An alumna hires social work students to find out

A ghastly workplace accident. One of the 6 million car crashes that happen every year. A mass shooting. In any of these events, victims are rushed to emergency rooms, where trauma surgeons and doctors stop the bleeding, prevent sepsis, and repair the immediate damage.

But what happens to trauma patients after their lives have been saved?

This question nagged Katherine Houck (MSSW ‘98) ever since she joined Austin’s University Medical Center Brackenridge as the social worker for trauma patients.

Brackenridge is the only adult level I trauma center for Central Texas, one that every year admits over 3,000 patients with severe injuries due to car crashes, bicycle accidents, workplace accidents, and physical assaults.

Once patients are stabilized and moved to acute care, one of Houck’s duties is to provide counseling for those whose injuries are related to alcohol or drug use—40 percent of all car accidents in the country in 2015.

post traumatic stressHouck realized that many of the patients she saw had traumatic stress symptoms such as flashbacks or intrusive thoughts.

“For example, someone who was in a car crash might be continuously going back to the moment of the impact, or keep seeing the image of an arm covered in blood,” she explains.

Brackenridge had no protocol or requirement to address these symptoms, and Houck could not help wondering how patients fared once they were dismissed and sent home.

“I did a little research and I realized we were not unique. A survey from a few years ago found out that only seven percent of trauma centers were screening patients for traumatic stress symptoms. That was incredible low to me. And only screening patients! Not even delivering an intervention,” she says with disbelief.

Houck’s demeanor, by default thoughtful, changes to quiet excitement as she talks about how her realization triggered a now year-long study at Brackenridge to assess the prevalence of traumatic stress symptoms, and find out if they persist once patients are dismissed.

The study, funded by a Center for Health and Social Policy (CHASP) grant via a UT and Seton research collaborative, employed extra personnel qualified to screen and assess patients, deliver a preventive bedside intervention, re-assess at 6 and 12 weeks via telephone follow-up calls, and enter documentation into a data-management software.

Houck recalls that when she was working on the proposal with Dr. Ben Coopwood, director of critical surgical care, and Stacey Stevens Manser, associate director at the Texas Institute for Excellence in Mental Health, she was asked where this qualified personnel would come from.

“And I responded, social work students! This is what they are trained for. It’s a perfect marriage: they learn about clinical skills in the classroom and then can apply these skills in a real setting by working with us,” Houck says.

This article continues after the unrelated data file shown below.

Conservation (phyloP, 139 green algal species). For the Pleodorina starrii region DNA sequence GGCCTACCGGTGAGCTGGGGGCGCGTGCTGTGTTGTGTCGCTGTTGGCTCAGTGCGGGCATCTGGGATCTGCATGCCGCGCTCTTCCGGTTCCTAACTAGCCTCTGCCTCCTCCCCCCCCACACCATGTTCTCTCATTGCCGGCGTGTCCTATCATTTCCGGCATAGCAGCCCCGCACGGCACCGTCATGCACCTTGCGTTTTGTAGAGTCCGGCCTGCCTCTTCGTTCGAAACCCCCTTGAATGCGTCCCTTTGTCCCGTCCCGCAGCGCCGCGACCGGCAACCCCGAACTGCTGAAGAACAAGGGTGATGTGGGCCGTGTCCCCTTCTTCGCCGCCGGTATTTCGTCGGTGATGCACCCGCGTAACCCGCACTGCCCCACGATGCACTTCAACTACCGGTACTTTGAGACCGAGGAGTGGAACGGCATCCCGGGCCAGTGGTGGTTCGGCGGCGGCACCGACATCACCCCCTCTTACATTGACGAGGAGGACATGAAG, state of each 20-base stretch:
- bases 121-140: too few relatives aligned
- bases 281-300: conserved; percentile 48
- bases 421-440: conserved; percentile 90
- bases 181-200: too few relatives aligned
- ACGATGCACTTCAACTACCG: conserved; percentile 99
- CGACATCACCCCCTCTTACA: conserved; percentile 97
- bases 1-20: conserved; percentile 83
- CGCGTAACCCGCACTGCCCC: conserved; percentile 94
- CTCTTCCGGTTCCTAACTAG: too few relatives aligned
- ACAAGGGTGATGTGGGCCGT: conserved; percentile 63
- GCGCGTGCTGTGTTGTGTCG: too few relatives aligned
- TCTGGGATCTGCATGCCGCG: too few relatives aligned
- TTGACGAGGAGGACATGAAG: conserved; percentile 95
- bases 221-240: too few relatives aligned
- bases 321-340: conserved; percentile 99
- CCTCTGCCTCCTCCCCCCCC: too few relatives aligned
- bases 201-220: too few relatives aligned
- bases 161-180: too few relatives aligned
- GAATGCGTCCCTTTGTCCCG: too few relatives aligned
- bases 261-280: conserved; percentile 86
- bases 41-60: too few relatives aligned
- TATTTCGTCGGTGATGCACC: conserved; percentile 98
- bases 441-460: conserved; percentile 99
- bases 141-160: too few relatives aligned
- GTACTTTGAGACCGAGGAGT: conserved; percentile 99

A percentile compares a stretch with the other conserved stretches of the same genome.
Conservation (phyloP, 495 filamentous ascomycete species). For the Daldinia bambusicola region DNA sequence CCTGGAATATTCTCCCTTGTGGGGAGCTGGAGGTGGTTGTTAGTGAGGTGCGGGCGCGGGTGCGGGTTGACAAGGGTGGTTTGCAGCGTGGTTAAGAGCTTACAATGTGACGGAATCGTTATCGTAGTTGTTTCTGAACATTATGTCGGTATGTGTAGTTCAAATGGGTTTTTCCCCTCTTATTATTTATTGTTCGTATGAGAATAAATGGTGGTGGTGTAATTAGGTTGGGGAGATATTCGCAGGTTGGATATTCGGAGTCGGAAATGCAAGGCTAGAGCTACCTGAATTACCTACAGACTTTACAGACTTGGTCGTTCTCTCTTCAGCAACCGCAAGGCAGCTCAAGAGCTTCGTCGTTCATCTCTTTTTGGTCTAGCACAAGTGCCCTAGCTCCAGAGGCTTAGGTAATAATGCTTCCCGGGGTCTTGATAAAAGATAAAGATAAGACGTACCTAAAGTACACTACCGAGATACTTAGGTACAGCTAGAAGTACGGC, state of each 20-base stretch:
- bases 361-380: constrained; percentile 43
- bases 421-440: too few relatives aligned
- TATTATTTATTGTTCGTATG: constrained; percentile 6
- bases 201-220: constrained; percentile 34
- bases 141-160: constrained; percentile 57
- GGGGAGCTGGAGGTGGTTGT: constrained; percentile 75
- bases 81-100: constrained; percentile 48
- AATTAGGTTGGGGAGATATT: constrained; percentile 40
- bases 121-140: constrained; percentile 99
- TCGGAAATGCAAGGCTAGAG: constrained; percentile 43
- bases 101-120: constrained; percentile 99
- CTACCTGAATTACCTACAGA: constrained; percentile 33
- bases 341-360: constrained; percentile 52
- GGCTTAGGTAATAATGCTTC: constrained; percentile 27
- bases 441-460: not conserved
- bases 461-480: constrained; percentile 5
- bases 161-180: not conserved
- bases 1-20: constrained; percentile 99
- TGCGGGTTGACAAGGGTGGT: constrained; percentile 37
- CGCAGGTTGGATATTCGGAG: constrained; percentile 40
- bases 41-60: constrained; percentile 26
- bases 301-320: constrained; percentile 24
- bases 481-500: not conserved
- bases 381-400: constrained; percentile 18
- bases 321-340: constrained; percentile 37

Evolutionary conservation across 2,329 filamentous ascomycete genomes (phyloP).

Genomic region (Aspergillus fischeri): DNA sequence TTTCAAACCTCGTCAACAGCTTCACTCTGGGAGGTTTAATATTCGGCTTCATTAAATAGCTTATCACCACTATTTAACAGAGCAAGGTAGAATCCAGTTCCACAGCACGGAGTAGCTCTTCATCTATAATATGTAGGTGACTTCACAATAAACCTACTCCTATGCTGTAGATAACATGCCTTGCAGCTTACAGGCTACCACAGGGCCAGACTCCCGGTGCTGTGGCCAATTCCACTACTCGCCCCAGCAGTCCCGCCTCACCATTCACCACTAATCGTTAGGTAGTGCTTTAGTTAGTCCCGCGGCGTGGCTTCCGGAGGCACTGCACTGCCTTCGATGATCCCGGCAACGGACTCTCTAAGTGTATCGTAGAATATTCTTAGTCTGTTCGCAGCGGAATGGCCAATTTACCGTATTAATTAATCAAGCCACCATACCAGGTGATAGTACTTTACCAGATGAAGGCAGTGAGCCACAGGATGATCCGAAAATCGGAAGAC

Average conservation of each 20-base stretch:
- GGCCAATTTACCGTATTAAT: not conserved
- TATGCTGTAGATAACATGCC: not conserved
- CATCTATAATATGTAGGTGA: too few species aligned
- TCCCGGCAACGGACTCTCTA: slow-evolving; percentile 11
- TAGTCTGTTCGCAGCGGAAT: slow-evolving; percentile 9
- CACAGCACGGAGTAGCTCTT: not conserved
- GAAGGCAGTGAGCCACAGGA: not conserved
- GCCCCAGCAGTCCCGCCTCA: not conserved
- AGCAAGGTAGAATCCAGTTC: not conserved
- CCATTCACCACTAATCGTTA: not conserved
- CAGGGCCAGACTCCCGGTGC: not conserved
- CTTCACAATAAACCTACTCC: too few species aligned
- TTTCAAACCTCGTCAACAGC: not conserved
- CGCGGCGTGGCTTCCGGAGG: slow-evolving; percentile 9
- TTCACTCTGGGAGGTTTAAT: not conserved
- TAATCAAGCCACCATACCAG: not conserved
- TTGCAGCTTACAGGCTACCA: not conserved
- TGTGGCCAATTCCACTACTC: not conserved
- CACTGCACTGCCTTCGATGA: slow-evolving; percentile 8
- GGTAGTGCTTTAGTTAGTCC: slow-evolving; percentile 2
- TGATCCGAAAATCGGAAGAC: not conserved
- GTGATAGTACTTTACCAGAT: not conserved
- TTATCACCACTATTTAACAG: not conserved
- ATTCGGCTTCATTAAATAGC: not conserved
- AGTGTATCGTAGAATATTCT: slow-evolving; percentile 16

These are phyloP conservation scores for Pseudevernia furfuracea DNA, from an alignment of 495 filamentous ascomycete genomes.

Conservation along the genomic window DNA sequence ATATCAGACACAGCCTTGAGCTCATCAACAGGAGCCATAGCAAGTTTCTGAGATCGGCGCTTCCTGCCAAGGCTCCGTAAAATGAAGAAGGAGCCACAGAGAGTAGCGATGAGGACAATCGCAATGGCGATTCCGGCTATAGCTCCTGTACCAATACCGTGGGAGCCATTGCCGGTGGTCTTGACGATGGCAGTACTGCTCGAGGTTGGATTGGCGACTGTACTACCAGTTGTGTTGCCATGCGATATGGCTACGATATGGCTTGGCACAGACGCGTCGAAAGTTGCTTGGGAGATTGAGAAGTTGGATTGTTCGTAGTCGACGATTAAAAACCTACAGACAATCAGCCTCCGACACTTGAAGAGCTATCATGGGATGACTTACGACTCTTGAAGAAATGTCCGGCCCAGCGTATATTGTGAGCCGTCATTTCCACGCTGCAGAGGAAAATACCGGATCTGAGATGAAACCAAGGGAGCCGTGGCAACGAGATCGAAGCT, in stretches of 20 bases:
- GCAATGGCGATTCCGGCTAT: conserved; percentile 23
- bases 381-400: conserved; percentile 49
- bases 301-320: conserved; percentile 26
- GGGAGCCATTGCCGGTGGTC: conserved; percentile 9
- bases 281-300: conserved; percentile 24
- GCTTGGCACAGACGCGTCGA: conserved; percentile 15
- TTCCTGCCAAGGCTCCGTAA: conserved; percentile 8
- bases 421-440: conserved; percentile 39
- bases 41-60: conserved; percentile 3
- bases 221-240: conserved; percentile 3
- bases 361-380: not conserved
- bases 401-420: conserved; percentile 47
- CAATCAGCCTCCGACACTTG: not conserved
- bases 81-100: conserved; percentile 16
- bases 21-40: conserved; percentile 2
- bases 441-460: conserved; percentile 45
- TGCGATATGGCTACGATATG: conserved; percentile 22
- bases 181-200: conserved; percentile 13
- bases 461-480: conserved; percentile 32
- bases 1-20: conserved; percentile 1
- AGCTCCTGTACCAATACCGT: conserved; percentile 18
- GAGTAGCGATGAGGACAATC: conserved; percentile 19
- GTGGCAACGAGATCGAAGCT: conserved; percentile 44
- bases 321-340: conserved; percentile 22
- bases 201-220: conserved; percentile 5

The team received more than 60 applications for only two graduate research assistant positions.

“I wanted experience working directly with clients and I’m also interested in medical social work, so this was perfect for me,” says Natalie Peterson, a first-year master’s student who was selected for one of the positions.

Meghan Graham, a second-year master’s student when she was selected for the other position, and a graduate from the School of Social Work (MSSW ’16), agrees with Peterson and adds that she enjoyed delivering the preventive bedside intervention.

“There is a psycho-educational piece where we talk with participants about fight or flight, and we let them know that it’s very common to have symptoms after a traumatic event, and that it’s not about them being weak. I like the part where I get to normalize the experience for them and provide information and resources,” Graham says.

Left to right: Katherine Houck, Meghan Graham, Natalie Peterson

The study found that 35 percent of trauma patients hospitalized at Brackenridge presented with at least one traumatic stress symptom. 72 percent of patients who presented with two symptoms met post-traumatic stress disorder criteria at the 6-week follow up call.

Symptoms can severely disrupt a person’s life. Graham remembers the case of an older woman who, after a car accident, was fearful of driving and had difficulty sleeping.

“Because the accident happened at night, she could not sleep when nightfall would come. She would stay up all night and was only able to sleep a little when the sun came up. She was very religious and had initially hoped that prayer would help. But when I called her at six-weeks, her sleep deprivation was making everything terrible for her.”

During the follow-up call, Graham suggested counseling, which the participant had never experienced before. Graham also addressed potential barriers proactively by finding a counseling center with a sliding scale and familiarity with bilingual clients—the participant was uninsured and spoke Spanish as well as English.

“She was able to go and see someone, and when I called her at 12-weeks her symptoms had decreased dramatically.  She even told me that she had been able to drive about a mile and a half to her church!” Graham remembers.

The research team has recently received extra funding from The University of Texas System Patient Safety Committee to extend the project for two more years.

“I am elated that we can keep screening trauma patients, providing the preventive intervention, and following up after discharge,” Houck says. “And we are all excited that we will be able to hire more social work students after August.”

Posted July 14, 2016. By Andrea Campetella. Photo by Martin do Nascimento.